Speaking of which, The Invincible also suffers from moments where progression feels stunted. The game tries to save often, but it feels like the checkpoint system isn't as refined; the game seems to save only a few moments after something significant happens, rather than the moment you complete the event. That might not seem so bad, except for the fact that the game sometimes handles transitions poorly. One sequence, for example, has the player using the probe to descend from a great height, but landing makes the screen black out. You can still move, but if you decide to restart from this point, the game makes you restart the sequence, which includes a hefty bit of dialogue. Move forward while you're blind and restart, and you'll discover that you weren't meant to be blinded in the first place, and the game saved after that sequence. The game doesn't do this kind of thing too often, but you are halted enough times — or blinded without explanation — that it is a testament to how arresting the story is since things like this would've dinged other games harshly.

The presentation is quite good overall. Despite being nothing but desert, the planet of Regis III looks gorgeous in a desolate way, and that contrasting beauty gets amplified the further you get into the game, when you discover inclement weather and a few other biomes. The same can't be said for character animations, which look off as mouths barely move and characters sway uncontrollably. The audio is in a similar state, as the music is sparse but gorgeous with sci-fi melodies that haunt and feel retro enough to belong in a serious sci-fi film adaptation of the time period. Most of the dialogue is good enough to keep you engaged, and the vocal performances fit the characters well, but the dialogue in some cut scenes is played at such a low volume that subtitles become a necessity if you want to get some of the more important details.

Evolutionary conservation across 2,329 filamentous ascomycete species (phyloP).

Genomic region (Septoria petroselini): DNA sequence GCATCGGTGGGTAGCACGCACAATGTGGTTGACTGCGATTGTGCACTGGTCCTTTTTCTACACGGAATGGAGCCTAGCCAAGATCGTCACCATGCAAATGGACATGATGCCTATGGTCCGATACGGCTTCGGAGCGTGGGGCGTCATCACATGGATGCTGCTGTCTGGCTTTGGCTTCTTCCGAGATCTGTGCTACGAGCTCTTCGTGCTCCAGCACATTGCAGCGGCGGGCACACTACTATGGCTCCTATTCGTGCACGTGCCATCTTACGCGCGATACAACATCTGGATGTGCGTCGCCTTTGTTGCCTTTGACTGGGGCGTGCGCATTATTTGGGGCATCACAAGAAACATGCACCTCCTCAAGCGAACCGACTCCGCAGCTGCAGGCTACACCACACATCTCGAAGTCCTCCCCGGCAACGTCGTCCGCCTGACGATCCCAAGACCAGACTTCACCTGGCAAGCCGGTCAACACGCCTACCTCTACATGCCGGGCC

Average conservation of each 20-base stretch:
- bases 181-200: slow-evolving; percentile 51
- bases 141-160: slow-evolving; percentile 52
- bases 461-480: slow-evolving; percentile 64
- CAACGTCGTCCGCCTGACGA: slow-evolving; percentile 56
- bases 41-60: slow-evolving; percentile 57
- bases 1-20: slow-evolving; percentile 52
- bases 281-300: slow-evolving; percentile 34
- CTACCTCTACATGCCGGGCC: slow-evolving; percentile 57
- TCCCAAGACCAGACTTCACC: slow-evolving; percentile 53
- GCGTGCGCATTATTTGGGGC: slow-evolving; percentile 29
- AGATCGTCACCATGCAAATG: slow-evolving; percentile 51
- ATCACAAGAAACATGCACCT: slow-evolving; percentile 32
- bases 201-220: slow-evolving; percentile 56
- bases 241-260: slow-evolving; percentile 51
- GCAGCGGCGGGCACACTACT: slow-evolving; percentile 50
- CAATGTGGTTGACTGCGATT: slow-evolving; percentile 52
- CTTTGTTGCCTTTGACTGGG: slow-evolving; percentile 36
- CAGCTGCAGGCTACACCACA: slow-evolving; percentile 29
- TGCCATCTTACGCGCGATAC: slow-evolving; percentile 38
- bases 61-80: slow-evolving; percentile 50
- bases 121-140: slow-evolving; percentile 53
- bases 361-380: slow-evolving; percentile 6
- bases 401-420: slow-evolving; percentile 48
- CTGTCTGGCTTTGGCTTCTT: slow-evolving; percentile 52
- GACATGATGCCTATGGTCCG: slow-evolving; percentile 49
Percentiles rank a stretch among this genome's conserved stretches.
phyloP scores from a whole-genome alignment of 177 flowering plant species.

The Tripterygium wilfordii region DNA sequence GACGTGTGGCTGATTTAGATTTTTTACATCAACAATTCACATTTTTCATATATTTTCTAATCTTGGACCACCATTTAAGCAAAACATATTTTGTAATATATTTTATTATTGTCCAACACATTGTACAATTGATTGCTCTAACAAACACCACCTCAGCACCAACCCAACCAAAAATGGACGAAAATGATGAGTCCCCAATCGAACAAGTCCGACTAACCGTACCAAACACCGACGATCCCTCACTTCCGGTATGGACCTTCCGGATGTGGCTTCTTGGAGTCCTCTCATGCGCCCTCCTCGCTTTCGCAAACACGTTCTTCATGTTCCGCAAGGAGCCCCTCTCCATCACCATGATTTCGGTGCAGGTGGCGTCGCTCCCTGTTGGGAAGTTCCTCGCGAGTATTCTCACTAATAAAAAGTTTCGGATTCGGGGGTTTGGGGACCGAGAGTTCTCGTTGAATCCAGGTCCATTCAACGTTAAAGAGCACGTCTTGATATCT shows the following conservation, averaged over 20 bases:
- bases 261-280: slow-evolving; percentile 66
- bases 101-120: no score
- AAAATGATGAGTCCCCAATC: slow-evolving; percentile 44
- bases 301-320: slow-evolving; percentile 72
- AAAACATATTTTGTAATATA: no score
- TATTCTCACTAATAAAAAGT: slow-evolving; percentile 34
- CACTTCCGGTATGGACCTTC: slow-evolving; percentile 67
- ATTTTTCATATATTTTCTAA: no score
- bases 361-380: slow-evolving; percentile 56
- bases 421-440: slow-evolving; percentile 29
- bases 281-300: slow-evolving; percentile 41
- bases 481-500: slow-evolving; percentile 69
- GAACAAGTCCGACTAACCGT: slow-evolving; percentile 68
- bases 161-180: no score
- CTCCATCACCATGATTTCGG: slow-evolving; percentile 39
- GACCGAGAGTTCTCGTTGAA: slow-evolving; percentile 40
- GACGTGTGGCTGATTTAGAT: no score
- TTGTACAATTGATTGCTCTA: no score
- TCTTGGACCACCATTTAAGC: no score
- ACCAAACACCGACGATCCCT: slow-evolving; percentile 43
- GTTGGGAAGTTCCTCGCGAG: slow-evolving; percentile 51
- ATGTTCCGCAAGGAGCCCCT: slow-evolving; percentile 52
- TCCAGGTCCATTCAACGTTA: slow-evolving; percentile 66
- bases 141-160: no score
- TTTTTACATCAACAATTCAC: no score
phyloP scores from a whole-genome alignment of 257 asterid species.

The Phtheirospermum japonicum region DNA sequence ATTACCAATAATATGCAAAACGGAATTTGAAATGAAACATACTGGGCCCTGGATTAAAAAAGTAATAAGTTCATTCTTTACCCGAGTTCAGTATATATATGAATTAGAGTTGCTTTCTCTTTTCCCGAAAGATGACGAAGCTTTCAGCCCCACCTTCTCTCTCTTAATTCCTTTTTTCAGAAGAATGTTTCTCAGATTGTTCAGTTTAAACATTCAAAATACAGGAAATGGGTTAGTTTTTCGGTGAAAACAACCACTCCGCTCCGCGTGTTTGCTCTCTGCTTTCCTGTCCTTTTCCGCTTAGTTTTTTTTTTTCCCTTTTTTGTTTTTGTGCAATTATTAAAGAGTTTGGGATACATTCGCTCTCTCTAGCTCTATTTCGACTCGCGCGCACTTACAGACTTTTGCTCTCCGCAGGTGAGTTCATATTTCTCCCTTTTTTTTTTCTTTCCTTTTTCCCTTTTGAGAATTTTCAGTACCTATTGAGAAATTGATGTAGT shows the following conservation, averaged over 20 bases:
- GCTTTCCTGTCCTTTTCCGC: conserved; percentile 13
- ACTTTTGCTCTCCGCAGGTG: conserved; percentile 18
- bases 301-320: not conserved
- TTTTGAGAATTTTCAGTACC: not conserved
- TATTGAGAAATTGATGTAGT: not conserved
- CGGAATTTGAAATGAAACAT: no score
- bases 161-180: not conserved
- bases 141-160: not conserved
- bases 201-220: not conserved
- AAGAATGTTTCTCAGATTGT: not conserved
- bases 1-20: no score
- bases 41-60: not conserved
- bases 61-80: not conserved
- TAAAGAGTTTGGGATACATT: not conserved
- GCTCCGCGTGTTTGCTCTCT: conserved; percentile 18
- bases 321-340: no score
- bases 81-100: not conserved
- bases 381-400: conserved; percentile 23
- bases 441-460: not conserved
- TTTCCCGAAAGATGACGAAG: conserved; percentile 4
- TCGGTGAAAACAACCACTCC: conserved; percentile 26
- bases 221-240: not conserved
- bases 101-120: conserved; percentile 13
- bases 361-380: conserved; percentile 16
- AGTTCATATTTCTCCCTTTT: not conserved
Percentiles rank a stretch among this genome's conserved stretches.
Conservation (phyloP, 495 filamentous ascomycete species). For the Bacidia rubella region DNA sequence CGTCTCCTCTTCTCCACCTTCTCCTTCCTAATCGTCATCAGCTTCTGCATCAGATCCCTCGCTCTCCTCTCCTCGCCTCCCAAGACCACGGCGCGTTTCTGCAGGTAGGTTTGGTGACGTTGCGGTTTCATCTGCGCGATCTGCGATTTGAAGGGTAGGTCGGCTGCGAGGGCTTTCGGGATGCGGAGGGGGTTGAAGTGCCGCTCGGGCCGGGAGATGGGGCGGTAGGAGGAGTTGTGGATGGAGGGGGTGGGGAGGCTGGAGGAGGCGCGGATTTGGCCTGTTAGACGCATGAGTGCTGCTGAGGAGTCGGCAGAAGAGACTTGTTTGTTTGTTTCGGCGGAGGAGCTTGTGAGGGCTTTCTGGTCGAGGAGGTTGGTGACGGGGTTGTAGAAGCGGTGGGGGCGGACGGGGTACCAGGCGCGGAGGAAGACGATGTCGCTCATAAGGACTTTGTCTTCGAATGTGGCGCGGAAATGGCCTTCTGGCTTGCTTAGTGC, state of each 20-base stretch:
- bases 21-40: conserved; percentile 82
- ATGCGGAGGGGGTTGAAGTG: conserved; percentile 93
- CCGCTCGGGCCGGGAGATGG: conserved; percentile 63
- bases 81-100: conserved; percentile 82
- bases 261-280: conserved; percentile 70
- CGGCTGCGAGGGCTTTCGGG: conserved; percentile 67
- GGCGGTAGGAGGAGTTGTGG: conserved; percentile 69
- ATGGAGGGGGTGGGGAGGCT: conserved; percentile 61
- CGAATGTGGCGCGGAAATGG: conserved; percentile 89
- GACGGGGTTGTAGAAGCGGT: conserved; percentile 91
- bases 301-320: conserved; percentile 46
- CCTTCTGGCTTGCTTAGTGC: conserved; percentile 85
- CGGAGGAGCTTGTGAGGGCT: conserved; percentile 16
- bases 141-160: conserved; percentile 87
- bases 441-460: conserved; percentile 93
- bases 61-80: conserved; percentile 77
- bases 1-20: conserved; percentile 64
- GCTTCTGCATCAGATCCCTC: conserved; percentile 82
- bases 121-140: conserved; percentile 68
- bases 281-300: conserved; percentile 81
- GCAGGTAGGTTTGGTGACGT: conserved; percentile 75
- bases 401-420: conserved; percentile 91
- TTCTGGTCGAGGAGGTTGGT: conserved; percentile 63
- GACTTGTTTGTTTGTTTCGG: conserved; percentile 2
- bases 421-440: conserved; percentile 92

The game has already been marked as Verified for Steam Deck, and those owners will be happy to know that this isn't a mislabeled rating, especially since the game features no options to further tweak the graphics or performance. The game caps out at 30fps, and while some sequences make it drop frames, they aren't extended enough to significantly ruin the experience. The resolution hits the native 1280x800, but no anti-aliasing means that some of the things you see will be plagued with abundant jagged lines. It remains a sore spot in an otherwise good-looking graphical setup. As for battery life, you're looking at a little under two-and-a-half hours from a full charge. It's fine, but it really would've been nice to have some accessible in-game graphical options to tweak and extend it a bit.

Like any good walking simulator, The Invincible thrives on its story. Even though it feels similar to what the book already touches on, the differences are enough to make the game feel new and somewhat fresh, considering how many people may be approaching the game without prior knowledge of the novel. The decision to go with a walking simulator works as far as being able to effectively deliver the story, and it pays off with a gripping narrative, but some of the dialogue sections can run longer than expected. If you can live with some of the bugs that still need ironing out, you'll find this to be a fascinating experience that's well worth checking out if you're a genre fan.

Score: 7.5/10